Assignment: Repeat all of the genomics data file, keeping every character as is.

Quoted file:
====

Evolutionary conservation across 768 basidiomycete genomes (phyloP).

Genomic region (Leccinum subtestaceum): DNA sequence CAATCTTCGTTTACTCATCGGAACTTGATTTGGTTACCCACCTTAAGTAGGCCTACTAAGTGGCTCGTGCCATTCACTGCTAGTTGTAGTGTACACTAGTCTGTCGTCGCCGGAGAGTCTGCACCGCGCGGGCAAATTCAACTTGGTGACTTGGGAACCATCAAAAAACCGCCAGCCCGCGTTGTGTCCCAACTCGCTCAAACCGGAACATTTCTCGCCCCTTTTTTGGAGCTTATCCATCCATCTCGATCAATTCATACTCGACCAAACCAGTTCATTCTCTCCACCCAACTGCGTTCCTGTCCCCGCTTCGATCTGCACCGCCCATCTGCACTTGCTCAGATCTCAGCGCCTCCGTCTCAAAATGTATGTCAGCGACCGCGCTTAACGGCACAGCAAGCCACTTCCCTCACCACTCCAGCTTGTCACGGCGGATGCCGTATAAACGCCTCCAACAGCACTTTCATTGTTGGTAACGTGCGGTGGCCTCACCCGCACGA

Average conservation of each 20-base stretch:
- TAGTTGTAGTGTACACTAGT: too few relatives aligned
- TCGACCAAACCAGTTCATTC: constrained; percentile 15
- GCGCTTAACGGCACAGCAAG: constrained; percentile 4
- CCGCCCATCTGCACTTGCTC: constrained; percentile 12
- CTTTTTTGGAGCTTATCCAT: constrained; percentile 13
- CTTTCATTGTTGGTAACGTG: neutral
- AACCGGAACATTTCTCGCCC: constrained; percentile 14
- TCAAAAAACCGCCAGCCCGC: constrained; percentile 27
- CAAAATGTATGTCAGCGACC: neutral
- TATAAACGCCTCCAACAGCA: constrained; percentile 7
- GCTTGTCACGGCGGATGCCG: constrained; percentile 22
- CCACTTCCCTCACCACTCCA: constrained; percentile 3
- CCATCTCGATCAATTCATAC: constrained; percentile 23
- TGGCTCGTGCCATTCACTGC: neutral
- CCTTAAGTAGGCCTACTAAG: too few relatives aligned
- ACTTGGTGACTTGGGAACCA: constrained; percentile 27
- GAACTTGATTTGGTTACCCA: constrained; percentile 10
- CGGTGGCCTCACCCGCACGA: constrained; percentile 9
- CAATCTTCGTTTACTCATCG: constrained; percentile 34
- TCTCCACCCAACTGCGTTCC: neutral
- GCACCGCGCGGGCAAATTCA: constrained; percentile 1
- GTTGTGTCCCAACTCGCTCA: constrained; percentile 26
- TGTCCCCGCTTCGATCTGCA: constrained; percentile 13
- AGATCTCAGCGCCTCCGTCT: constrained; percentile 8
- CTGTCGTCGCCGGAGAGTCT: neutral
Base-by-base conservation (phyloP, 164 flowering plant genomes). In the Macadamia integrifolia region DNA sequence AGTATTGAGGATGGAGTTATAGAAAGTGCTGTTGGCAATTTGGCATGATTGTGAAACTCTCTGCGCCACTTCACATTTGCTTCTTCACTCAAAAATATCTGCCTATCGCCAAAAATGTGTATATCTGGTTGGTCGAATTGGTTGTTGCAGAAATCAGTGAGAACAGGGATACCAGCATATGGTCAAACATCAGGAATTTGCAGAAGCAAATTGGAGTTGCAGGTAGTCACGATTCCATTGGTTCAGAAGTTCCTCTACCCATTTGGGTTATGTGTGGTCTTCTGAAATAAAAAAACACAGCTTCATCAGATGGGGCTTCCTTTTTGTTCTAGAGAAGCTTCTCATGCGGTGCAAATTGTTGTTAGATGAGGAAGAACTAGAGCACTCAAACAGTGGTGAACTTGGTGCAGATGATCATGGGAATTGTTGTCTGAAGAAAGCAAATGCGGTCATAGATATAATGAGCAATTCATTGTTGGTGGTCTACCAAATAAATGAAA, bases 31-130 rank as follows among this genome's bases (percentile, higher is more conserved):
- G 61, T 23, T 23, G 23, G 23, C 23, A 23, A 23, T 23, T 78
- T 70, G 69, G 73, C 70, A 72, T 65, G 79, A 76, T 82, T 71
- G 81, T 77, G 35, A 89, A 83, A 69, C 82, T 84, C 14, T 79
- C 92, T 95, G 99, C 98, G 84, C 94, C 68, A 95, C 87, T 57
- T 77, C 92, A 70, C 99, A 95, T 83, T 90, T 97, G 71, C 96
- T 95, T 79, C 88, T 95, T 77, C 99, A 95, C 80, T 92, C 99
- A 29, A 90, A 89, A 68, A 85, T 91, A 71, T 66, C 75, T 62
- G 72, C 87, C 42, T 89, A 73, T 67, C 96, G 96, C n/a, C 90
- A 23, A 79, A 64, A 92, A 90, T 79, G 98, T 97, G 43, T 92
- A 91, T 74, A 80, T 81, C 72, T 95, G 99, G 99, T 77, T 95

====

Evolutionary conservation across 768 basidiomycete genomes (phyloP).

Genomic region (Leccinum subtestaceum): DNA sequence CAATCTTCGTTTACTCATCGGAACTTGATTTGGTTACCCACCTTAAGTAGGCCTACTAAGTGGCTCGTGCCATTCACTGCTAGTTGTAGTGTACACTAGTCTGTCGTCGCCGGAGAGTCTGCACCGCGCGGGCAAATTCAACTTGGTGACTTGGGAACCATCAAAAAACCGCCAGCCCGCGTTGTGTCCCAACTCGCTCAAACCGGAACATTTCTCGCCCCTTTTTTGGAGCTTATCCATCCATCTCGATCAATTCATACTCGACCAAACCAGTTCATTCTCTCCACCCAACTGCGTTCCTGTCCCCGCTTCGATCTGCACCGCCCATCTGCACTTGCTCAGATCTCAGCGCCTCCGTCTCAAAATGTATGTCAGCGACCGCGCTTAACGGCACAGCAAGCCACTTCCCTCACCACTCCAGCTTGTCACGGCGGATGCCGTATAAACGCCTCCAACAGCACTTTCATTGTTGGTAACGTGCGGTGGCCTCACCCGCACGA

Average conservation of each 20-base stretch:
- TAGTTGTAGTGTACACTAGT: too few relatives aligned
- TCGACCAAACCAGTTCATTC: constrained; percentile 15
- GCGCTTAACGGCACAGCAAG: constrained; percentile 4
- CCGCCCATCTGCACTTGCTC: constrained; percentile 12
- CTTTTTTGGAGCTTATCCAT: constrained; percentile 13
- CTTTCATTGTTGGTAACGTG: neutral
- AACCGGAACATTTCTCGCCC: constrained; percentile 14
- TCAAAAAACCGCCAGCCCGC: constrained; percentile 27
- CAAAATGTATGTCAGCGACC: neutral
- TATAAACGCCTCCAACAGCA: constrained; percentile 7
- GCTTGTCACGGCGGATGCCG: constrained; percentile 22
- CCACTTCCCTCACCACTCCA: constrained; percentile 3
- CCATCTCGATCAATTCATAC: constrained; percentile 23
- TGGCTCGTGCCATTCACTGC: neutral
- CCTTAAGTAGGCCTACTAAG: too few relatives aligned
- ACTTGGTGACTTGGGAACCA: constrained; percentile 27
- GAACTTGATTTGGTTACCCA: constrained; percentile 10
- CGGTGGCCTCACCCGCACGA: constrained; percentile 9
- CAATCTTCGTTTACTCATCG: constrained; percentile 34
- TCTCCACCCAACTGCGTTCC: neutral
- GCACCGCGCGGGCAAATTCA: constrained; percentile 1
- GTTGTGTCCCAACTCGCTCA: constrained; percentile 26
- TGTCCCCGCTTCGATCTGCA: constrained; percentile 13
- AGATCTCAGCGCCTCCGTCT: constrained; percentile 8
- CTGTCGTCGCCGGAGAGTCT: neutral
Base-by-base conservation (phyloP, 164 flowering plant genomes). In the Macadamia integrifolia region DNA sequence AGTATTGAGGATGGAGTTATAGAAAGTGCTGTTGGCAATTTGGCATGATTGTGAAACTCTCTGCGCCACTTCACATTTGCTTCTTCACTCAAAAATATCTGCCTATCGCCAAAAATGTGTATATCTGGTTGGTCGAATTGGTTGTTGCAGAAATCAGTGAGAACAGGGATACCAGCATATGGTCAAACATCAGGAATTTGCAGAAGCAAATTGGAGTTGCAGGTAGTCACGATTCCATTGGTTCAGAAGTTCCTCTACCCATTTGGGTTATGTGTGGTCTTCTGAAATAAAAAAACACAGCTTCATCAGATGGGGCTTCCTTTTTGTTCTAGAGAAGCTTCTCATGCGGTGCAAATTGTTGTTAGATGAGGAAGAACTAGAGCACTCAAACAGTGGTGAACTTGGTGCAGATGATCATGGGAATTGTTGTCTGAAGAAAGCAAATGCGGTCATAGATATAATGAGCAATTCATTGTTGGTGGTCTACCAAATAAATGAAA, bases 31-130 rank as follows among this genome's bases (percentile, higher is more conserved):
- G 61, T 23, T 23, G 23, G 23, C 23, A 23, A 23, T 23, T 78
- T 70, G 69, G 73, C 70, A 72, T 65, G 79, A 76, T 82, T 71
- G 81, T 77, G 35, A 89, A 83, A 69, C 82, T 84, C 14, T 79
- C 92, T 95, G 99, C 98, G 84, C 94, C 68, A 95, C 87, T 57
- T 77, C 92, A 70, C 99, A 95, T 83, T 90, T 97, G 71, C 96
- T 95, T 79, C 88, T 95, T 77, C 99, A 95, C 80, T 92, C 99
- A 29, A 90, A 89, A 68, A 85, T 91, A 71, T 66, C 75, T 62
- G 72, C 87, C 42, T 89, A 73, T 67, C 96, G 96, C n/a, C 90
- A 23, A 79, A 64, A 92, A 90, T 79, G 98, T 97, G 43, T 92
- A 91, T 74, A 80, T 81, C 72, T 95, G 99, G 99, T 77, T 95